Anaerobic Fitness – the ability to put body parts into motion quickly and to sustain high-intensity efforts for a short period of time without using oxygen.
  • Muscular Strength – the force that muscles can exert in one maximal exertion or contraction against a resistance
    Muscular Endurance – the ability of a muscle or group of muscles to contract repeatedly over a long period of time.
    Flexibility – the ability and ease of a joint to move through its full range of motion by stretching the muscles around it
    Body Composition – the make up of the body including muscle, fat, bone and water and the ratio of fat to lean muscle in the body.
  • Skill Related Components
    Agility – defined as the ability to change direction suddenly when moving
    Balance – the ability to maintain a position in space, either while moving or stationary
    Reaction time – defined as the time it takes to process and initiate action in response to a stimulus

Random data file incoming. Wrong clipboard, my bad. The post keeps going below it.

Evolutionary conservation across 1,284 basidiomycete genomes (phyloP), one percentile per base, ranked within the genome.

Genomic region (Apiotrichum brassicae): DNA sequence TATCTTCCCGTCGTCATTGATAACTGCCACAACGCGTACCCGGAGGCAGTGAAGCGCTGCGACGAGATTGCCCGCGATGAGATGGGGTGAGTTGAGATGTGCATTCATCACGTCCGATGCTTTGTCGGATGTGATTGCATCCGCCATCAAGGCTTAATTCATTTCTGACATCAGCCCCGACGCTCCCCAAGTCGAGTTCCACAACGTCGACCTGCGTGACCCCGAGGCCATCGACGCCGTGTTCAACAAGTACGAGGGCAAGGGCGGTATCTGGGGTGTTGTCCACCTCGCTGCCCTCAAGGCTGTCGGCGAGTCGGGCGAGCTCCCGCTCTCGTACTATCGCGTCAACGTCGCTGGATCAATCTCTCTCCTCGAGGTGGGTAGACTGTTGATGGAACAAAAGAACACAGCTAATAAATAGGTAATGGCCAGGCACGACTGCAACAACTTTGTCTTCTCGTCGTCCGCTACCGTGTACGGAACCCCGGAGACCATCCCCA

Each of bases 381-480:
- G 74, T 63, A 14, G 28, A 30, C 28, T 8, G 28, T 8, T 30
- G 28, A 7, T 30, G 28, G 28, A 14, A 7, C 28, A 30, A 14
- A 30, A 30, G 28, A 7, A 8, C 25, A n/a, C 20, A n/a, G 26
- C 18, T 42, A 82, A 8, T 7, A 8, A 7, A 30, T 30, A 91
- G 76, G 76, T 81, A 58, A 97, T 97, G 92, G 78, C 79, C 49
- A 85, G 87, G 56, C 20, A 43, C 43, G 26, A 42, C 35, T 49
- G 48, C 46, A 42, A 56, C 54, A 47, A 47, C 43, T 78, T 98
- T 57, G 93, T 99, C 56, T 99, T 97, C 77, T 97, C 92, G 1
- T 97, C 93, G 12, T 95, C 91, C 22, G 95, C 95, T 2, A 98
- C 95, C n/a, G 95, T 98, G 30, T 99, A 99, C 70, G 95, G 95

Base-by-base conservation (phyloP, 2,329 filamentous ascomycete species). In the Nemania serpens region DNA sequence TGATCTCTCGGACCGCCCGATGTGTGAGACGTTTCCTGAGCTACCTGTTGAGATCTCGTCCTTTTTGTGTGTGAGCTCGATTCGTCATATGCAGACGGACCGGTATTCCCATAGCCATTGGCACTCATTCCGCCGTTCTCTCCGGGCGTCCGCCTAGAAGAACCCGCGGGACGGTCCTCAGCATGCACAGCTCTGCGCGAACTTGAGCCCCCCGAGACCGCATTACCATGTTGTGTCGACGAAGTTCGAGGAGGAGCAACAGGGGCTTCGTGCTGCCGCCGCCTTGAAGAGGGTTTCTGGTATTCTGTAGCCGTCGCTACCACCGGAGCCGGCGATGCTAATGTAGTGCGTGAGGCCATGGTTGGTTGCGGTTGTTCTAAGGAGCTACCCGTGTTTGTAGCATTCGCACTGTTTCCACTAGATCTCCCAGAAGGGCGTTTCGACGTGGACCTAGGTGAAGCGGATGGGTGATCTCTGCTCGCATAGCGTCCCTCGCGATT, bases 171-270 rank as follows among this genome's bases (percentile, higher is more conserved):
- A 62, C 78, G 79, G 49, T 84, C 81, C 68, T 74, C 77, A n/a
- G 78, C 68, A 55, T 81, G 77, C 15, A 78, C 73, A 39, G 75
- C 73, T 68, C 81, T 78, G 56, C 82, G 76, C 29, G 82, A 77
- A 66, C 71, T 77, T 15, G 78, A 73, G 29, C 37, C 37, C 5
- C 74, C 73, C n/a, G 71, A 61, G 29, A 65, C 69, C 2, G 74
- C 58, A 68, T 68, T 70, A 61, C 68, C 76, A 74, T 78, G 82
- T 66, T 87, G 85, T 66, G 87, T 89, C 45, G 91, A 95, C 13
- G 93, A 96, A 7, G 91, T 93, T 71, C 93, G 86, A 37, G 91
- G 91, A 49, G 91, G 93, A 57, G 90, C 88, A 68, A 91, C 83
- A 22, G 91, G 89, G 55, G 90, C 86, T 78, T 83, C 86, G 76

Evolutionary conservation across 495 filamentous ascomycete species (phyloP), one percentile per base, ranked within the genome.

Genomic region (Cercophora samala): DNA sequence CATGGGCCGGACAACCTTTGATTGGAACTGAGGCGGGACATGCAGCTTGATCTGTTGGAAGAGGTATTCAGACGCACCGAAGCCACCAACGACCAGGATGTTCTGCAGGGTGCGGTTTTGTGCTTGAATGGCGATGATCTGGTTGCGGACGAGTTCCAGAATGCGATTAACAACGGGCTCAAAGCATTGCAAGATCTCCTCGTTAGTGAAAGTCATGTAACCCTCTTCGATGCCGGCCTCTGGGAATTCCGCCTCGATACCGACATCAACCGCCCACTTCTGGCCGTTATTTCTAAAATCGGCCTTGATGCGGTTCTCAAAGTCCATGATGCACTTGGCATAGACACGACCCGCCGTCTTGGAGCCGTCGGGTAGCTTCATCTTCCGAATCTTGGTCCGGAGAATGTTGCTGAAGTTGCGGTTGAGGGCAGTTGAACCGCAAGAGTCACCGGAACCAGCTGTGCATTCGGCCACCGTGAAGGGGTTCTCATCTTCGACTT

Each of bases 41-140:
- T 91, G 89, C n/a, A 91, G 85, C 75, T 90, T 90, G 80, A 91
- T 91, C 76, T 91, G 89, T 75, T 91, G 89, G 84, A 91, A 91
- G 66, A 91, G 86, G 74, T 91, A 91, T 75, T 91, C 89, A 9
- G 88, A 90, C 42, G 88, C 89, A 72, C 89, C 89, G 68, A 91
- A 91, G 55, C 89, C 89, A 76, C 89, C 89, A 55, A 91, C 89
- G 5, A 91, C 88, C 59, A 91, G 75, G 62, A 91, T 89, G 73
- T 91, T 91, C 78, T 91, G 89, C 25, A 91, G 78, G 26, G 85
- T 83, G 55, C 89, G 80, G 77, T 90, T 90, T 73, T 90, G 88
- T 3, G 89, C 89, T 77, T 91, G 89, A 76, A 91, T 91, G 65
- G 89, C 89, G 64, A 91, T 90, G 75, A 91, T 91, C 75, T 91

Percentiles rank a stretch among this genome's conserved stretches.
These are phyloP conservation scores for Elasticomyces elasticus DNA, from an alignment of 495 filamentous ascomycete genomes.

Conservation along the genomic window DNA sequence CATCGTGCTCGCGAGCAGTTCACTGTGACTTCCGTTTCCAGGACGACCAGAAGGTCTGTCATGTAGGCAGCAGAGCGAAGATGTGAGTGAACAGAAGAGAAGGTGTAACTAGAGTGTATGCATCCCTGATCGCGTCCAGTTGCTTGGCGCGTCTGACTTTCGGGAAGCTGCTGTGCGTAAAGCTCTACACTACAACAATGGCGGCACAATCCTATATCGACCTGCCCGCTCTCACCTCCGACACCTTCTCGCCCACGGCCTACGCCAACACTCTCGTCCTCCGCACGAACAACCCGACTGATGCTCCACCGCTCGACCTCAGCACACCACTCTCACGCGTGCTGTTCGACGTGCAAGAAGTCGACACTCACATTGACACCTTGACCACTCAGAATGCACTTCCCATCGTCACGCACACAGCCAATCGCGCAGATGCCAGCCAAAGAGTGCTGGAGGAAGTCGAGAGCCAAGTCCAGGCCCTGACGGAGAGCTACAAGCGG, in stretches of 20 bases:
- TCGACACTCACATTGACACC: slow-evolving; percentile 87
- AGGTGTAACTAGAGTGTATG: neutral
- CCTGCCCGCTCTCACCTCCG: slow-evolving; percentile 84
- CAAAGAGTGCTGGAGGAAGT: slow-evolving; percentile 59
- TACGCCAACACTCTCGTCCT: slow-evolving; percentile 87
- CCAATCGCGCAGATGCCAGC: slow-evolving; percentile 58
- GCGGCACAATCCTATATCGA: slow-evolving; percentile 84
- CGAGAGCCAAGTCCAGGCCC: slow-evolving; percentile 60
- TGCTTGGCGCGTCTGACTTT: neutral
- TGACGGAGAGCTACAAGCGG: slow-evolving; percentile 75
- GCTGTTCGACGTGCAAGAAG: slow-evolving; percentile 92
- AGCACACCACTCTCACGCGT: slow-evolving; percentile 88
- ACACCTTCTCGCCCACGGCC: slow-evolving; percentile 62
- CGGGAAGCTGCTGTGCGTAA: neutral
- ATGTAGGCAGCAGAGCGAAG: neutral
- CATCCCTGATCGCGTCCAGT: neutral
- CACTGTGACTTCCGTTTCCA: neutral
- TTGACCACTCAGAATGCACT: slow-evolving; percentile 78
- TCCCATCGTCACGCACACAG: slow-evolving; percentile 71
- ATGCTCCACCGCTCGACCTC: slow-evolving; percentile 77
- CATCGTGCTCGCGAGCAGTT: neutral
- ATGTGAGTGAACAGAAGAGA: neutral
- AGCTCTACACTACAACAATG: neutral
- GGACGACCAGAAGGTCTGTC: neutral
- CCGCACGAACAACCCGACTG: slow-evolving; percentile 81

• Muscular power – defined as the ability to generate a maximum force quickly (a combination of strength and speed) to get an explosive movement
    Speed - the ability to get the whole or parts of the body moving to cover distance in a determined time
    Co-ordination – the ability to combine the senses and body movement to produce action that flows and is accurate
  • Activity One - Ideal Performance
    Copy and complete the activity on the board.
    Choose a sport that you participate in
    Complete an “Ideal Performance” graph for that chosen sport
    Using your own fitness testing results graph your ability in each of the fitness components
    Write a paragraph describing what you notice about your graph